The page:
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United Nations
Saudi Arabia was due to submit its initial reports on its implementation of the Convention on the Rights of the Child, the Convention against Torture, and the Convention on the Elimination of All Forms of Racial Discrimination, in the course of 1998. In April Saudi Arabia reportedly cited its ratification of these conventions, in 1996 and 1997, to successfully lobby for its removal from the Commission on Human Rights’ confidential “1503" review procedure. Saudi Arabia was also one of fifty-one countries that criticized the Commission on Human Rights’ April 3 resolution “calling upon all states that still maintain the death establish a moratorium on executions, with a view to abolishing the death penalty.”

European Union
The European Parliament, in its February 19 Resolution on the 54th Session of the United Nations Commission on Human Rights, called on the Council of the European Union to “support initiatives to combat the ill-treatment of detainees.” The resolution noted that abuse of detainees “has recently been the subject of reports, including in such countries as Saudi Arabia and Kenya.”

United Kingdom
Saudi Arabia remained a major United Kingdom trading partner and market for arms exports, and the U.K. continued to subordinate human rights concerns to its military and commercial interests in the kingdom. In January the Parliamentary Human Rights Group and Redress Trust issued a joint report on torture in Saudi Arabia which charged the U.K. had “consistently failed to protect and assist its nationals adequately when they become victims of torture in Saudi Arabia and may even have acquiesced in providing the regime with the instruments it uses to commit torture.” Responding to questions in Parliament’s House of Lords on the report, Minister Baroness Symons explained the government’s position, saying the government “must consider the most effective way in which to argue human rights issues where there are different cultures and different religious practices and observation, and where the attitudes towards human rights are very different from our own.”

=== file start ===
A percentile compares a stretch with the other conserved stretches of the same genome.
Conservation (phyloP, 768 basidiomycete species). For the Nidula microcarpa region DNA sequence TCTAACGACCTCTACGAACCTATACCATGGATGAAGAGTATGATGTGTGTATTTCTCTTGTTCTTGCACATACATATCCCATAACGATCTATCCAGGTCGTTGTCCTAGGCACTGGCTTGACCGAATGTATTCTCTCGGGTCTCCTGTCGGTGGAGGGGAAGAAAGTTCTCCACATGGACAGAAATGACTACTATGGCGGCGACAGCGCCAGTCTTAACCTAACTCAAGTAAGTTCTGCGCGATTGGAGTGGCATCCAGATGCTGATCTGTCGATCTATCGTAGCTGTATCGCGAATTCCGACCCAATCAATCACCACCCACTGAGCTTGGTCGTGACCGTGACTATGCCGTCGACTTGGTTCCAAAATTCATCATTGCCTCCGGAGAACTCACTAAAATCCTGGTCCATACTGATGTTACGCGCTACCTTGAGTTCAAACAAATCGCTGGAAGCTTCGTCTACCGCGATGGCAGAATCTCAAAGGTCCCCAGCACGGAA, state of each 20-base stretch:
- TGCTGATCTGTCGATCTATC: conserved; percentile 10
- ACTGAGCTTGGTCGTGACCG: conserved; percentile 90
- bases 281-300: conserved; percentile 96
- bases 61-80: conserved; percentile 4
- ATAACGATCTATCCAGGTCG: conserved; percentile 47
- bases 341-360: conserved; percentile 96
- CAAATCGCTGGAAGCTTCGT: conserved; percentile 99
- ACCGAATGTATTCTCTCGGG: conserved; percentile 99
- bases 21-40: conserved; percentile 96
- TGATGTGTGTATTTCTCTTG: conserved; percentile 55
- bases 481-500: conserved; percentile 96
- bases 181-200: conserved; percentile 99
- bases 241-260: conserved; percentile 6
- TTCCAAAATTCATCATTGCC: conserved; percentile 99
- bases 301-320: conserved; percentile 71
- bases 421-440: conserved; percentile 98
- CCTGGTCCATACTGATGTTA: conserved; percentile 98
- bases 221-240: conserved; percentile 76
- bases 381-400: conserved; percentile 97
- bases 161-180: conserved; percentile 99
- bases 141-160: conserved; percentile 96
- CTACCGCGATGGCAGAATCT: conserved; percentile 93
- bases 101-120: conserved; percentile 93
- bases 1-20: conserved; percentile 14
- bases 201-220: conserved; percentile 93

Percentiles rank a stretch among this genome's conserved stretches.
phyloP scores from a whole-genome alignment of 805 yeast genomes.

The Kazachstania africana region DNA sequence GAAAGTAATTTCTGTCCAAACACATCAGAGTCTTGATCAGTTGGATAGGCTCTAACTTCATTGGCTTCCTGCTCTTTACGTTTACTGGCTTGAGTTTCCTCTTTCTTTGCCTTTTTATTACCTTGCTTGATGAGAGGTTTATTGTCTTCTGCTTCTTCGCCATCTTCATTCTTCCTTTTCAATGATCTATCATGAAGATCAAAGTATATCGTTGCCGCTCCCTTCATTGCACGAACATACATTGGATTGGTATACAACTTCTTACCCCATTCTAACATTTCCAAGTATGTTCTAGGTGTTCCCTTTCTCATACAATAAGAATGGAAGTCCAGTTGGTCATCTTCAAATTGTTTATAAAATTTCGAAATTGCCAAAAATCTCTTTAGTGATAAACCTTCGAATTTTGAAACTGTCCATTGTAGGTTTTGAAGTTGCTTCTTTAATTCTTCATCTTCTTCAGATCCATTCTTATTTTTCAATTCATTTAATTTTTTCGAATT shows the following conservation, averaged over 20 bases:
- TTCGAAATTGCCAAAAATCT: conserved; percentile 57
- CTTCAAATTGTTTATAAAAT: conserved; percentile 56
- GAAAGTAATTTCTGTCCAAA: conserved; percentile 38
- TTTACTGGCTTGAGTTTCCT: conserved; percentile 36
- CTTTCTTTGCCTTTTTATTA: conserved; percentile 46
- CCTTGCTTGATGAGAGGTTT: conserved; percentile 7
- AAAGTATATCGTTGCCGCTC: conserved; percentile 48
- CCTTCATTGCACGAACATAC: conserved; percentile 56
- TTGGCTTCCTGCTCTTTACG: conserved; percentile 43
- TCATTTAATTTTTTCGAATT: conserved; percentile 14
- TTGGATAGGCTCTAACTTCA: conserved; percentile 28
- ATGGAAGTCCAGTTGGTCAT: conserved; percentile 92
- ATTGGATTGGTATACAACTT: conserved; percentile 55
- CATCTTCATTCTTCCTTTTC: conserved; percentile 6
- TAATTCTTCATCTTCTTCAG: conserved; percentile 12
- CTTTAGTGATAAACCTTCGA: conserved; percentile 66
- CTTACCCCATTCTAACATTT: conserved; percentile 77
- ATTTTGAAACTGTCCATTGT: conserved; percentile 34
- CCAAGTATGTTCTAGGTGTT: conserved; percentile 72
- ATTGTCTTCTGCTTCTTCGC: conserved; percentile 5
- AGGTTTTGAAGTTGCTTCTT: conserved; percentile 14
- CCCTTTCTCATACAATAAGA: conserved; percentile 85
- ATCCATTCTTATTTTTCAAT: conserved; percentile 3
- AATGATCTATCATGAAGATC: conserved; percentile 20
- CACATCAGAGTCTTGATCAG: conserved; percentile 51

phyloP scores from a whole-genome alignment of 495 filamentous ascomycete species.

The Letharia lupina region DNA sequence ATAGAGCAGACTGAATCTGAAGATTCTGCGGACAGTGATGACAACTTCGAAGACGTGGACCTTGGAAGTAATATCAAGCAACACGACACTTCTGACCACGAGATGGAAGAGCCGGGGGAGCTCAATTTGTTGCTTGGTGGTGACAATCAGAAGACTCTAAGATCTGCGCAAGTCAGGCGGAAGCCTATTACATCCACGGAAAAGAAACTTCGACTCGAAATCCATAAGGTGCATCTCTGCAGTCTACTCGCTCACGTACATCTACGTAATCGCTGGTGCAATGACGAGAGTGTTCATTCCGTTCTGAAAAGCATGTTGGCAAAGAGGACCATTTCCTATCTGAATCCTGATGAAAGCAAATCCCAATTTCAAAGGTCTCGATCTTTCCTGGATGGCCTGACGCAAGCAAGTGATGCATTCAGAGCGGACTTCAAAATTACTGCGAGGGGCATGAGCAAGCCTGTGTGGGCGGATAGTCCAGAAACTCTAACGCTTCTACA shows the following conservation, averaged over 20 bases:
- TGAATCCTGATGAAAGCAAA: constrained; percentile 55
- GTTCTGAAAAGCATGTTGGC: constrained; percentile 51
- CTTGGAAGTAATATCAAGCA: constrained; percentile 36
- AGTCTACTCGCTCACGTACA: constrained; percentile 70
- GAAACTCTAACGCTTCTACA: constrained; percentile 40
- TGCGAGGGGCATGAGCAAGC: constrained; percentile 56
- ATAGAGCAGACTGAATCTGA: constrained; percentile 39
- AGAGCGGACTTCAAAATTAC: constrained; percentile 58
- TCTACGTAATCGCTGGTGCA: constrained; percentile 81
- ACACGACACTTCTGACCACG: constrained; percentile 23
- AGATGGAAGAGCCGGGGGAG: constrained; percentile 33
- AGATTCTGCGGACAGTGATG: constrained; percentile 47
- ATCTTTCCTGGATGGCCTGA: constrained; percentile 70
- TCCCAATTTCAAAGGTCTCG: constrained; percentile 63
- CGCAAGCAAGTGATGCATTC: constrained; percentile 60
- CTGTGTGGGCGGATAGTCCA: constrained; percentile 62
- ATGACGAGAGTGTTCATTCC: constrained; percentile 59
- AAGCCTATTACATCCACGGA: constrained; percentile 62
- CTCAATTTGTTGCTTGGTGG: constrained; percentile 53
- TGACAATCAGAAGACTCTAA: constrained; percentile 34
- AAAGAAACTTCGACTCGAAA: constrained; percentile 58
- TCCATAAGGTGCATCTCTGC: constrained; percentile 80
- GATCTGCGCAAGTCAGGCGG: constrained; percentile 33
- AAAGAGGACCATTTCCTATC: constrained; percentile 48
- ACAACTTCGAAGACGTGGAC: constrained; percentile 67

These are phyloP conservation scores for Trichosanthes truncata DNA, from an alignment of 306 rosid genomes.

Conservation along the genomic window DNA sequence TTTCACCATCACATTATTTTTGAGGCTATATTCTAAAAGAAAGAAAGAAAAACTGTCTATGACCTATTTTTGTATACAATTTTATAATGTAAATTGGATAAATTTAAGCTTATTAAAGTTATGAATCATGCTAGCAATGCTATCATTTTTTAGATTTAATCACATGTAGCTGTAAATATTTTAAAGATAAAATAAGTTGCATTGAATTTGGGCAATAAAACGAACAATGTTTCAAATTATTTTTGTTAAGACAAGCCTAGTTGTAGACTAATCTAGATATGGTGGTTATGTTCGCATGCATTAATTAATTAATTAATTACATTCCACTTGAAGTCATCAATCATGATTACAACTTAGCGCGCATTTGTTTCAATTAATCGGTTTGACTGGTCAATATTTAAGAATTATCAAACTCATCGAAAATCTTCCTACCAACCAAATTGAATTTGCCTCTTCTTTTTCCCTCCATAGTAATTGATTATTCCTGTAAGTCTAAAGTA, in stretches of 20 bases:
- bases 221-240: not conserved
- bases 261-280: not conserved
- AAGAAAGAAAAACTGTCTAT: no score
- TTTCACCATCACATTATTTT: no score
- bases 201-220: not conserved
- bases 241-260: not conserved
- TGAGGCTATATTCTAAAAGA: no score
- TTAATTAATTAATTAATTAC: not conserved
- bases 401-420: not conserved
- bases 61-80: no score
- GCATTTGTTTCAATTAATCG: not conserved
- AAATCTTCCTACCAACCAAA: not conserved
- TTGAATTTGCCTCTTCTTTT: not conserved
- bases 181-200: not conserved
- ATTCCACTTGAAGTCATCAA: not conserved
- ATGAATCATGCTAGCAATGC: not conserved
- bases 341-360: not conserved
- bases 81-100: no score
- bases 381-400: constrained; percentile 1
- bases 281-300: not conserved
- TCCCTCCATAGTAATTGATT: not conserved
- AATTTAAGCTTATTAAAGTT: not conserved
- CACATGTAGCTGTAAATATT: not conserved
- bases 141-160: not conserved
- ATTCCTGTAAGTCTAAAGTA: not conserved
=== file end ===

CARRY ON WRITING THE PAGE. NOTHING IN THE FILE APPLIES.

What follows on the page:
During his first major state visit to Britain, in September Crown Prince Abdullah met with Queen Elizabeth, Prince Charles, and Prime Minister Blair, and received the Insignia of an Honorary Knight Grand Cross of the Civil Division of the Most Honourable Order of the Bath.

United States
Saudi Arabia provided a major market for U.S. arms and civilian goods, a base for over 5,000 U.S. troops and for U.S. planes patrolling the “no-fly zone” in southern Iraq, and was a major force in the oil industry. In 1997 U.S. exports to Saudi Arabia reached U.S.$8.5 billion, while Saudi petroleum exports to the U.S. were more than U.S. $10 billion. U.S. direct investment in Saudi Arabia was estimated at more than U.S. $8 billion. The increasingly close strategic partnership between the U.S. and Saudi Arabia was not, however, accompanied by public candor in assessing Saudi Arabia’s human rights record. For example, U.S. concern over religious freedom in Saudi Arabia appeared limited to gaining guarantees of American citizens’ right to private non-Muslim religious practice. Assessing Saudi Arabia’s performance on religious freedom during testimony before the Senate Foreign Relations Committee in May, Assistant Secretary of State for Democracy, Human Rights, and Labor John Shattuck testified that “The Secretary of State, Ambassador Wyche Fowler, and other United States officials have encouraged the Saudi Government at the highest levels to make further progress on religious freedom,” and noted “as a positive development that Defense Minister Sultan stated publicly last fall that the Saudi Government does not prohibit non-Muslim worship in the home.” Human rights concerns were not on the announced agenda during Crown Prince Abdullah’s first state visit to the U.S. in September, when he met with President Clinton, Vice President Gore, Secretary of State Albright, and several other high-ranking U.S. officials.

The U.S.-Saudi cooperation continued in the investigation of the 1996 al-Khobar bombing that killed nineteen U.S. military personnel in June 1996. Saudi national Hani ‘Abd al-Rahim al-Sayegh, who had been brought to the U.S. from Canada in connection with that case, remained in federal custody in Atlanta, pending execution of an order for his removal from the U.S. As of late September a federal district court had still not set a date to hear oral arguments on al-Sayegh’s habeas corpus appeal filed in January. According to al-Sayegh’s lawyer, the appeal challenged al-Sayegh’s detention and the removal order on the grounds that it was based on secret evidence, and al-Sayegh was never given a chance to present his case before a judge. The Justice Department also did not rule out the extraditing al-Sayegh to Saudi Arabia, despite U.S. obligations under the Convention against Torture, which prohibits returning someone to a country where that person would be at risk of torture or ill-treatment.







Israel, The Occupied West Bank, Gaza Strip, and Palestinian Authority Territories

Saudi Arabia





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